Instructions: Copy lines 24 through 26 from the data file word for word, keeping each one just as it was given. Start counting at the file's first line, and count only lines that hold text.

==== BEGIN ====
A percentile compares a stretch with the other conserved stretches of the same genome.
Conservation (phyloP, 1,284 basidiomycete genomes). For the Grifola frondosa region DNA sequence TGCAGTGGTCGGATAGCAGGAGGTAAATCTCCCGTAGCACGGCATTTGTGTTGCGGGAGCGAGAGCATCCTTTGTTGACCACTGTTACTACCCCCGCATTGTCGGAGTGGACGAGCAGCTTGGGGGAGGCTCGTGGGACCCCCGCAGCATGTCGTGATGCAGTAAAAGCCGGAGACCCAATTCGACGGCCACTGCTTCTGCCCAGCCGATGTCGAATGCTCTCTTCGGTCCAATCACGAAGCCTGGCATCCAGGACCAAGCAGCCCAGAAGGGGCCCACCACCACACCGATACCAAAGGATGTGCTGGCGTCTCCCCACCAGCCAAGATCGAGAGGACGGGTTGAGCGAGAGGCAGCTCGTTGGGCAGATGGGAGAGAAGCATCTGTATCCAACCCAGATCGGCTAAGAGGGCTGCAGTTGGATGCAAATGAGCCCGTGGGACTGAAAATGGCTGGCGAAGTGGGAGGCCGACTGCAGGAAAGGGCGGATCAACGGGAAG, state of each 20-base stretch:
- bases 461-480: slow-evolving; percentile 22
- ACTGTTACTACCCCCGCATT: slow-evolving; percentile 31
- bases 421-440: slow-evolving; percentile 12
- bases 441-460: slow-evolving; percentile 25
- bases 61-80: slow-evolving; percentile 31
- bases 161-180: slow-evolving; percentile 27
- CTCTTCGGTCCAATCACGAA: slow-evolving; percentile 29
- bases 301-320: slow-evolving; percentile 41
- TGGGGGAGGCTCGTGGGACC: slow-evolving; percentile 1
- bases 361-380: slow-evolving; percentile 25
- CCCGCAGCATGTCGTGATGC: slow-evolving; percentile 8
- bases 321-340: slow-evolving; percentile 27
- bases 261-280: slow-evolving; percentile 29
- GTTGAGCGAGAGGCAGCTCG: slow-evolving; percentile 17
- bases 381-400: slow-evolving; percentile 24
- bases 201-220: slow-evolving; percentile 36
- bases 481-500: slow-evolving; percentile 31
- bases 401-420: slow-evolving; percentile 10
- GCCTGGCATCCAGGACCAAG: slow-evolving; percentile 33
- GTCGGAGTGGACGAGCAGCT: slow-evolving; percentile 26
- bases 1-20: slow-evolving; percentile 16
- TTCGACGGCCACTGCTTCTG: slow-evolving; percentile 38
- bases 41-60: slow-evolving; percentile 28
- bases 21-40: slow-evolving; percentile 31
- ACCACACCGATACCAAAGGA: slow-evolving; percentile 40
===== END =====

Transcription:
- TTCGACGGCCACTGCTTCTG: slow-evolving; percentile 38
- bases 41-60: slow-evolving; percentile 28
- bases 21-40: slow-evolving; percentile 31